Written by Shaun Loney
Chris Courchene grew up a fairly happy kid on Manitoba’s Sagkeeng First Nation. He was raised to age 13 by his grandparents as many of his peers were. Chris’ mother, who lived in the city, was unable to look after him because of her addiction to drugs – an attempt to cover up her own lived pain from residential schools.
When Chris turned 13, his mom had him moved to the city as he was fast enough and smart enough to be useful selling drugs in Winnipeg – and making money to support his mother’s addictions. Chris thinks he was arrested as many as 50 times between the time he was 13 and 24. He says he was basically raised in the penitentiary system. In Manitoba, this isn’t all that uncommon as 78 percent of inmates are Aboriginal.
The last time he got out, his probation officer sent him to a job interview at BUILD Inc – an award winning social enterprise in Winnipeg’s north end that was set up for people like Chris. He was hired on the spot BECAUSE of his criminal record, lack of high school, and lack of work experience. At BUILD he took parenting classes, learned trades-based math, got a driver’s license, grade 12 and valuable work experience. Chris excelled at insulating and doing water retrofits in low income housing. But beyond all that, he discovered hope. He had two young children and he saw a practical path that he could break not only his cycle but the path that his kids were sure to go down if he didn’t do something with his own life.
“No amount of incarceration was going to stop me,” said Chris. “I was motivated by my kids and BUILD gave me the ladder. All I had to do is climb it.”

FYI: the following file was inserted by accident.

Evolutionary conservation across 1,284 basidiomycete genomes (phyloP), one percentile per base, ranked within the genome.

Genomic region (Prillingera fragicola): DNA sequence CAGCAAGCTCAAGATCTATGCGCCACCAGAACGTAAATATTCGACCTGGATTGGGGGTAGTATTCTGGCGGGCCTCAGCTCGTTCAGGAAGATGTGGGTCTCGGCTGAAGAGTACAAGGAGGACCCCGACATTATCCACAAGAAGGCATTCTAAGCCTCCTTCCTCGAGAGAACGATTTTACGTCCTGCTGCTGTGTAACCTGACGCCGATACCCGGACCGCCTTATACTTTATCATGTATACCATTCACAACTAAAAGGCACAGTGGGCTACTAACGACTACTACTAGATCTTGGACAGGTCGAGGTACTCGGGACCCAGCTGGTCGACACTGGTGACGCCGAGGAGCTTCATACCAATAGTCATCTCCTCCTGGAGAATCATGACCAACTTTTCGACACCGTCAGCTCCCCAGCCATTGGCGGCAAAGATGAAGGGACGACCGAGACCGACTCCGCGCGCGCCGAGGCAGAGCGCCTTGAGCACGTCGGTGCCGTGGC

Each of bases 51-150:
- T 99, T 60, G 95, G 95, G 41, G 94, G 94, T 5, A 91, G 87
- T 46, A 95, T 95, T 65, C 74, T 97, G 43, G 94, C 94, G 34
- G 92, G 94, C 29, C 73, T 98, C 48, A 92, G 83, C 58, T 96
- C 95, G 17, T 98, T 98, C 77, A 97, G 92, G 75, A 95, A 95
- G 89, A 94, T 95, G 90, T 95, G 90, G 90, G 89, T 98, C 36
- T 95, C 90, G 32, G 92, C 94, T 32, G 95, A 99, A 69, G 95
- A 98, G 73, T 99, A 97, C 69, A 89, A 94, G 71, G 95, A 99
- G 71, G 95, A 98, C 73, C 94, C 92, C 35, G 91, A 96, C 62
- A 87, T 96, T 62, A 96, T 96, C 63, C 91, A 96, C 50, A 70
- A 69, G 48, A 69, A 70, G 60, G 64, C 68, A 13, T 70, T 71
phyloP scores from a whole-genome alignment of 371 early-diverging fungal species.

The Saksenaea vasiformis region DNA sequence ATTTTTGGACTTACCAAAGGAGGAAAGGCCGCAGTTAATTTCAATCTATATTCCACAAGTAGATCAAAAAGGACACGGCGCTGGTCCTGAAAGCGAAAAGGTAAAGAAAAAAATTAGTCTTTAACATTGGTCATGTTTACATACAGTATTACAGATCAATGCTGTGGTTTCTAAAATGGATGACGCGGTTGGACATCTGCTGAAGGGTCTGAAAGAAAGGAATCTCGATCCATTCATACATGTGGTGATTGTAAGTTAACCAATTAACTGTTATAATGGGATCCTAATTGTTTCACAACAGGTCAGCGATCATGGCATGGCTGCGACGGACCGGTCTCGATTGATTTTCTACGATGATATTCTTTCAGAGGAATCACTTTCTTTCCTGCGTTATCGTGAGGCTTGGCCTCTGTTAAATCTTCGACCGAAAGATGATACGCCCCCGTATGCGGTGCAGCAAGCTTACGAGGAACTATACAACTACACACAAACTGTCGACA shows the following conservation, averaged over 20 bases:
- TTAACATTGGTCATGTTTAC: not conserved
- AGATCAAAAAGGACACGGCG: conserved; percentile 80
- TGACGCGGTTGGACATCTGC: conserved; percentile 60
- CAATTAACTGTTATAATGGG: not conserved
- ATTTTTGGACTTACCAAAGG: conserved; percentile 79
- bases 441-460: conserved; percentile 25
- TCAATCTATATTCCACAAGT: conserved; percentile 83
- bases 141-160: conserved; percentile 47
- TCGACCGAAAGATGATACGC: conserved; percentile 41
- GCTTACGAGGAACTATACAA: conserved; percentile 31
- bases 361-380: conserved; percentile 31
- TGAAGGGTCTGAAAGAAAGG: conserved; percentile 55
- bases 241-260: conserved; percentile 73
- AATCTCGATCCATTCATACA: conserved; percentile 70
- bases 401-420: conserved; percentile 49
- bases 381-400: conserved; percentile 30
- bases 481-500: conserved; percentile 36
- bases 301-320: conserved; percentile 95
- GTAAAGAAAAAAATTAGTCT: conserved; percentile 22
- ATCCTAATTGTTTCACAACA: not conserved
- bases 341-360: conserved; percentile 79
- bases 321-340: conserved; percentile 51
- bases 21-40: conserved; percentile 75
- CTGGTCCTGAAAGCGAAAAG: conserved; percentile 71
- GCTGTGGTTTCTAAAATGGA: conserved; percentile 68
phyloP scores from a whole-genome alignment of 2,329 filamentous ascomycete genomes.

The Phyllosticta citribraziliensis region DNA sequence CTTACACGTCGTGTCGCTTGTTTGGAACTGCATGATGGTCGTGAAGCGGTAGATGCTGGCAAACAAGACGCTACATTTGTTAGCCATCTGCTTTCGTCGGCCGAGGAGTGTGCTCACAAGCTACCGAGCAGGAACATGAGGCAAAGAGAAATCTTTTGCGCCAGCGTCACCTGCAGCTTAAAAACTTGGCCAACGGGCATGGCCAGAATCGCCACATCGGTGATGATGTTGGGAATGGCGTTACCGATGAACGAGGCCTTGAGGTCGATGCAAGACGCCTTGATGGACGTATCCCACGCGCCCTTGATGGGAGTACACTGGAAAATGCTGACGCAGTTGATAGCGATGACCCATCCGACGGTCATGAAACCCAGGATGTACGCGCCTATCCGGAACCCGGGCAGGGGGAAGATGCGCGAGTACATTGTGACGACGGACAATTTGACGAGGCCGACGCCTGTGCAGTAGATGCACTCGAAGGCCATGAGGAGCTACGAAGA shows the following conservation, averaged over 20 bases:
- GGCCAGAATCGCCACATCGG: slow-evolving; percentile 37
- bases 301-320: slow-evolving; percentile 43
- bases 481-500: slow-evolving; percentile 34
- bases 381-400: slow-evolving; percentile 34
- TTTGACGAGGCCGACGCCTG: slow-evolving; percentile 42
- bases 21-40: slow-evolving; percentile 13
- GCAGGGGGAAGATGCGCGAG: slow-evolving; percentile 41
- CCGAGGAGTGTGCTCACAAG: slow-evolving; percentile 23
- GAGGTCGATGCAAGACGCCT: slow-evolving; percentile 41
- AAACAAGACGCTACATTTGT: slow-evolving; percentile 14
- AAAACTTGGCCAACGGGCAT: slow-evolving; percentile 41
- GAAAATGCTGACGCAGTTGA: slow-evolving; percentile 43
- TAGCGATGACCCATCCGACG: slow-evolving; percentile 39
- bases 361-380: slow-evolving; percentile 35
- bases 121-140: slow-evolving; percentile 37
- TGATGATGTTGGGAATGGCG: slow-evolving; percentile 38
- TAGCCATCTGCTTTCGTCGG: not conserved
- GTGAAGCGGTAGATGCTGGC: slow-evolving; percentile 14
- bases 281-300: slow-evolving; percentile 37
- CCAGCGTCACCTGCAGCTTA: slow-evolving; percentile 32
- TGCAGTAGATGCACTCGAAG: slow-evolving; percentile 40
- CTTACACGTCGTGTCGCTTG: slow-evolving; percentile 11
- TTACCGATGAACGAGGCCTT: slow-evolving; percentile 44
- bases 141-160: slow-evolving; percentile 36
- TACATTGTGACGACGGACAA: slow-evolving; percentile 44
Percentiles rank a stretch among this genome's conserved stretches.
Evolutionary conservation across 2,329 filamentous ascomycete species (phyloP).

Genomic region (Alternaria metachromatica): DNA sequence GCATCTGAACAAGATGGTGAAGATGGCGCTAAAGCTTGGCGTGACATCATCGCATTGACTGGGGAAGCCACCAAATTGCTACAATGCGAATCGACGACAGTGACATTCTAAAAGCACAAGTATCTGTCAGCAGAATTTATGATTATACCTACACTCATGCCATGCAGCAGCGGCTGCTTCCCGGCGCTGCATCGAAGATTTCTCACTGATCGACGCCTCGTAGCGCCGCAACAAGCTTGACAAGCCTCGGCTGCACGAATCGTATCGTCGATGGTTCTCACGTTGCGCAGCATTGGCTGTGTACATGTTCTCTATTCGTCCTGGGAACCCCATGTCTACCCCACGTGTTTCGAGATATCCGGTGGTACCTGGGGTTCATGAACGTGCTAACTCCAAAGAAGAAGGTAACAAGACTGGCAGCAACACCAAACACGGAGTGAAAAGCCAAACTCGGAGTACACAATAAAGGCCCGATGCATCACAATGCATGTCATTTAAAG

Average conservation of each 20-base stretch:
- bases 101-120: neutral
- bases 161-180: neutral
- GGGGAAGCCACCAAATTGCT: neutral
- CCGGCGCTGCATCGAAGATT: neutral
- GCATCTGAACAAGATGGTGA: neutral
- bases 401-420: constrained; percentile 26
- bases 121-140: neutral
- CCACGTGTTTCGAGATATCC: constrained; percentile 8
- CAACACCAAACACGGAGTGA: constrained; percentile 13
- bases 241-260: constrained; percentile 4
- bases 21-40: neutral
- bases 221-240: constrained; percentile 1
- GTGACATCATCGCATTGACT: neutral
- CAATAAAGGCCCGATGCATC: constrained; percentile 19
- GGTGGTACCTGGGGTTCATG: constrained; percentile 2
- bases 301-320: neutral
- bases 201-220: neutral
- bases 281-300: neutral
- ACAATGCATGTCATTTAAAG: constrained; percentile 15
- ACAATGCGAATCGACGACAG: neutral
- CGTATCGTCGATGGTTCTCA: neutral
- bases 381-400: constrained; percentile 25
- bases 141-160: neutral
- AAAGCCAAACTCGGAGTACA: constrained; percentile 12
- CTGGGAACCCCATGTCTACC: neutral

Chris is now a supervisor at a partner social enterprise to BUILD called Manitoba Green Retrofit where he does apartment renovations for Manitoba Housing and installs energy efficient furnaces. He is a mentor to many young men getting out of the crime scene. He is also a great dad.
BUILD is what human rights looks like to people who are easily excluded like Chris.
BUILD is what human rights looks like to a child who can see her dad go out to work in the morning and come home feeling as though he’s contributed to society.
BUILD is what human rights looks like in our corner of the economy, where there is a place for everyone.
I once asked Chris if he would change anything about his past. He took a while to respond and then said: “No because it is what made me who I am.” At BUILD we honour our lived experiences – whether they are privileged or marginalized.
I’ve helped co-found and mentor now 10 social enterprises. We hire people like Chris to lower utility bills in low income housing by installing geothermal, solar thermal as well as doing energy and water retrofits. We also do apartment renovations. And more recently we’ve started a farm and healthy food market in a diabetes plagued First Nation. We have lowered utility bills for low income families and their service providers by $6 million a year and employed people like Chris all along the way.
I’ve come to define heroes as people who overcome daily barriers that the rest of us take for granted. Chris is a hero who is surrounded by heroes at our group of social enterprises.
Our social enterprises all have wait lists that are many years long – lists that are made up of heroes-in-waiting like Chris. They struggle for support from Federal and Provincial governments obsessed with an outdated incarceration model that make our communities less safe and costs taxpayers many, many more times the investment required to make families stronger. We are looking forward to the day when human rights means governments who make social enterprises a priority. And human rights shouldn’t have to wait.